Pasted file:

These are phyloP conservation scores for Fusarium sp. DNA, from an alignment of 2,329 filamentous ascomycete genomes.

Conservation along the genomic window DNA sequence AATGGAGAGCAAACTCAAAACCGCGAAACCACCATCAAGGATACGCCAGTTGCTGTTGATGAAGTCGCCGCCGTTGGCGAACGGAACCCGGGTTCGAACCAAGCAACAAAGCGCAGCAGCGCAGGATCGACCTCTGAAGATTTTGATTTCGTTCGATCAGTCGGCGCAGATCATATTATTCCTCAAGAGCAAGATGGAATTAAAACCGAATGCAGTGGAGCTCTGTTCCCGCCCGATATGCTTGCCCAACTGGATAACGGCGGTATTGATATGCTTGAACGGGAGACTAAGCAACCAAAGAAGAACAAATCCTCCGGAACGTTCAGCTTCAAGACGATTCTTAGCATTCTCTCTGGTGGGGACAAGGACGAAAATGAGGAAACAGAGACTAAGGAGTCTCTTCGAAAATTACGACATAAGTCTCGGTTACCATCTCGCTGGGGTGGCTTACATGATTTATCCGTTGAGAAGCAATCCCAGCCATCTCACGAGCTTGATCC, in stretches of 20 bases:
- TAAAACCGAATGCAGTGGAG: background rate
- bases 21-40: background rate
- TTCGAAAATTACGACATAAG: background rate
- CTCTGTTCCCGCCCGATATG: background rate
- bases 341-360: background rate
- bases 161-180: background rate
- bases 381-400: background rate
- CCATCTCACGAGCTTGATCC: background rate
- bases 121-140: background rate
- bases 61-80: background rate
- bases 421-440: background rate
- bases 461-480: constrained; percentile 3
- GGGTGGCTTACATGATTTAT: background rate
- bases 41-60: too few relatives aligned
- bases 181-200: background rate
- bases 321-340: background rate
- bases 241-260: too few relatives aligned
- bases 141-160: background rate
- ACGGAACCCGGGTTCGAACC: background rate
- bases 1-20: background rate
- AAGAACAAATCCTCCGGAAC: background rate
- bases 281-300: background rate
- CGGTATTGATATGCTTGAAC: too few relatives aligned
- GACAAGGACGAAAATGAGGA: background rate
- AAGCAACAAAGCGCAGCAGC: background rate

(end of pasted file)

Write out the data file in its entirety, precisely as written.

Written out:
These are phyloP conservation scores for Fusarium sp. DNA, from an alignment of 2,329 filamentous ascomycete genomes.

Conservation along the genomic window DNA sequence AATGGAGAGCAAACTCAAAACCGCGAAACCACCATCAAGGATACGCCAGTTGCTGTTGATGAAGTCGCCGCCGTTGGCGAACGGAACCCGGGTTCGAACCAAGCAACAAAGCGCAGCAGCGCAGGATCGACCTCTGAAGATTTTGATTTCGTTCGATCAGTCGGCGCAGATCATATTATTCCTCAAGAGCAAGATGGAATTAAAACCGAATGCAGTGGAGCTCTGTTCCCGCCCGATATGCTTGCCCAACTGGATAACGGCGGTATTGATATGCTTGAACGGGAGACTAAGCAACCAAAGAAGAACAAATCCTCCGGAACGTTCAGCTTCAAGACGATTCTTAGCATTCTCTCTGGTGGGGACAAGGACGAAAATGAGGAAACAGAGACTAAGGAGTCTCTTCGAAAATTACGACATAAGTCTCGGTTACCATCTCGCTGGGGTGGCTTACATGATTTATCCGTTGAGAAGCAATCCCAGCCATCTCACGAGCTTGATCC, in stretches of 20 bases:
- TAAAACCGAATGCAGTGGAG: background rate
- bases 21-40: background rate
- TTCGAAAATTACGACATAAG: background rate
- CTCTGTTCCCGCCCGATATG: background rate
- bases 341-360: background rate
- bases 161-180: background rate
- bases 381-400: background rate
- CCATCTCACGAGCTTGATCC: background rate
- bases 121-140: background rate
- bases 61-80: background rate
- bases 421-440: background rate
- bases 461-480: constrained; percentile 3
- GGGTGGCTTACATGATTTAT: background rate
- bases 41-60: too few relatives aligned
- bases 181-200: background rate
- bases 321-340: background rate
- bases 241-260: too few relatives aligned
- bases 141-160: background rate
- ACGGAACCCGGGTTCGAACC: background rate
- bases 1-20: background rate
- AAGAACAAATCCTCCGGAAC: background rate
- bases 281-300: background rate
- CGGTATTGATATGCTTGAAC: too few relatives aligned
- GACAAGGACGAAAATGAGGA: background rate
- AAGCAACAAAGCGCAGCAGC: background rate